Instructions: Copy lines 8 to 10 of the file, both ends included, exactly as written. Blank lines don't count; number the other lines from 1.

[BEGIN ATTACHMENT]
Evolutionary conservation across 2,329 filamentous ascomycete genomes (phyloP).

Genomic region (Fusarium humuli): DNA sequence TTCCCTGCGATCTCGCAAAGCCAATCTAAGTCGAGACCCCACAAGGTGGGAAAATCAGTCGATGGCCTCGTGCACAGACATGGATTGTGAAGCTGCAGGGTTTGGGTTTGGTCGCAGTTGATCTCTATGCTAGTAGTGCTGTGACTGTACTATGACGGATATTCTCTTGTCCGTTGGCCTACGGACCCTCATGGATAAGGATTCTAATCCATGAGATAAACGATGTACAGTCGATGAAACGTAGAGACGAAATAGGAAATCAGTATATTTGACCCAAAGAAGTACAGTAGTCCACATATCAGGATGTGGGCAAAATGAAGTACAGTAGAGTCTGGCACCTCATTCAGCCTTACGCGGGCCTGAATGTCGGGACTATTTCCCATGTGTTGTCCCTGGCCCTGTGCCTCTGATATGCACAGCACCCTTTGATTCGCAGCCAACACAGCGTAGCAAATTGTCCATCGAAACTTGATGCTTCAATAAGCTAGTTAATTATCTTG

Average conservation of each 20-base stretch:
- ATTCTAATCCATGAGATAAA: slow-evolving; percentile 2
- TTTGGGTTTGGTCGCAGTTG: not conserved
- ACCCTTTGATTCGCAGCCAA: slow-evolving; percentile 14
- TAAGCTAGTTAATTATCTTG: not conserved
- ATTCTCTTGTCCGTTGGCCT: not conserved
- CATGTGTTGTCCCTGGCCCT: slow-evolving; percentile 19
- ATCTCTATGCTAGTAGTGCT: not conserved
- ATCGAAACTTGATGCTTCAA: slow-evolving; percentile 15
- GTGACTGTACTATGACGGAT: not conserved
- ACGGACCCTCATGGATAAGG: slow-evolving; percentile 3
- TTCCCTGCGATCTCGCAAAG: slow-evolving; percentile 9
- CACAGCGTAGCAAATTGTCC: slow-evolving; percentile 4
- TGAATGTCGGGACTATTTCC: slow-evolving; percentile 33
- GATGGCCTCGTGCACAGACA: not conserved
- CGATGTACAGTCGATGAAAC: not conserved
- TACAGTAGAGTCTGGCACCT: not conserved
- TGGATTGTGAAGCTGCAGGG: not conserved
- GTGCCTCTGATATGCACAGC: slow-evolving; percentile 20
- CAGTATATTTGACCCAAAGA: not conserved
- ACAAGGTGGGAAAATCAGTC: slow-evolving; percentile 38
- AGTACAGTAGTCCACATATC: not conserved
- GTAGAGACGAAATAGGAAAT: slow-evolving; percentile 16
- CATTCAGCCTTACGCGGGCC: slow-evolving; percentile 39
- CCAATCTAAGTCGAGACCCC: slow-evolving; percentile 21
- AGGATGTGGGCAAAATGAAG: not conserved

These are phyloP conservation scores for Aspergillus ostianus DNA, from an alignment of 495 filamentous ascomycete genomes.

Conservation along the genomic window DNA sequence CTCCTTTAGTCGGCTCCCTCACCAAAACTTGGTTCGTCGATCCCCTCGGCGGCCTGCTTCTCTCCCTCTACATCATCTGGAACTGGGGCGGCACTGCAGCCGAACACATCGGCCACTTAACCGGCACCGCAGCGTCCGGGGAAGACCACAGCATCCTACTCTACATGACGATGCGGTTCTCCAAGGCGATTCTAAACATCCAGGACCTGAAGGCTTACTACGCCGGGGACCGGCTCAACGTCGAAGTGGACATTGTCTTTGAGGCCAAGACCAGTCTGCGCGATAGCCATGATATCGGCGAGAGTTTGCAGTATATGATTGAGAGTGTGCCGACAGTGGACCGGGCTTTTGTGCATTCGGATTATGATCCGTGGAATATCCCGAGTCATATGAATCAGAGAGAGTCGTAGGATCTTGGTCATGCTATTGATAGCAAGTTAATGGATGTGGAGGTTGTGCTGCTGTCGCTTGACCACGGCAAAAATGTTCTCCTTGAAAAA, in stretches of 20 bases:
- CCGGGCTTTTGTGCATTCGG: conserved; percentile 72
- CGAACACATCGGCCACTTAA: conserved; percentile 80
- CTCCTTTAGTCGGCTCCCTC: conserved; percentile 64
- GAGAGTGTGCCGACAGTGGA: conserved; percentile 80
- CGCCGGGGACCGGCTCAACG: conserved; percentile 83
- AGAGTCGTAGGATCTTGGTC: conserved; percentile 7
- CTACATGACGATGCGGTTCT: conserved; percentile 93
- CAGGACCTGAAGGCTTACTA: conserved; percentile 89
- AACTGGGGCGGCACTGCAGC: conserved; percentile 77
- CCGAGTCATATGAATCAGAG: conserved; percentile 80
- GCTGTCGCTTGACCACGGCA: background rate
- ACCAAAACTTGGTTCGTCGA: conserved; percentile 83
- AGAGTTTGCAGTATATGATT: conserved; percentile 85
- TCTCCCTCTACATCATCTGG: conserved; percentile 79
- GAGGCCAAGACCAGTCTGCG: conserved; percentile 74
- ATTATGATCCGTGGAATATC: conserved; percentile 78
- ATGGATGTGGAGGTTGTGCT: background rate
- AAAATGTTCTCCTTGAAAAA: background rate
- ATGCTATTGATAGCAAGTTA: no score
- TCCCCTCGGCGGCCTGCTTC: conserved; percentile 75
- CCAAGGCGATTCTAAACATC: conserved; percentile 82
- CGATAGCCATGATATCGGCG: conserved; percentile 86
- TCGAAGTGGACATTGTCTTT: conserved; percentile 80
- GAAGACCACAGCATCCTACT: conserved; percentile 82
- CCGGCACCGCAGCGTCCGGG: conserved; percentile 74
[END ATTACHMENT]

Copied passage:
- ATTCTCTTGTCCGTTGGCCT: not conserved
- CATGTGTTGTCCCTGGCCCT: slow-evolving; percentile 19
- ATCTCTATGCTAGTAGTGCT: not conserved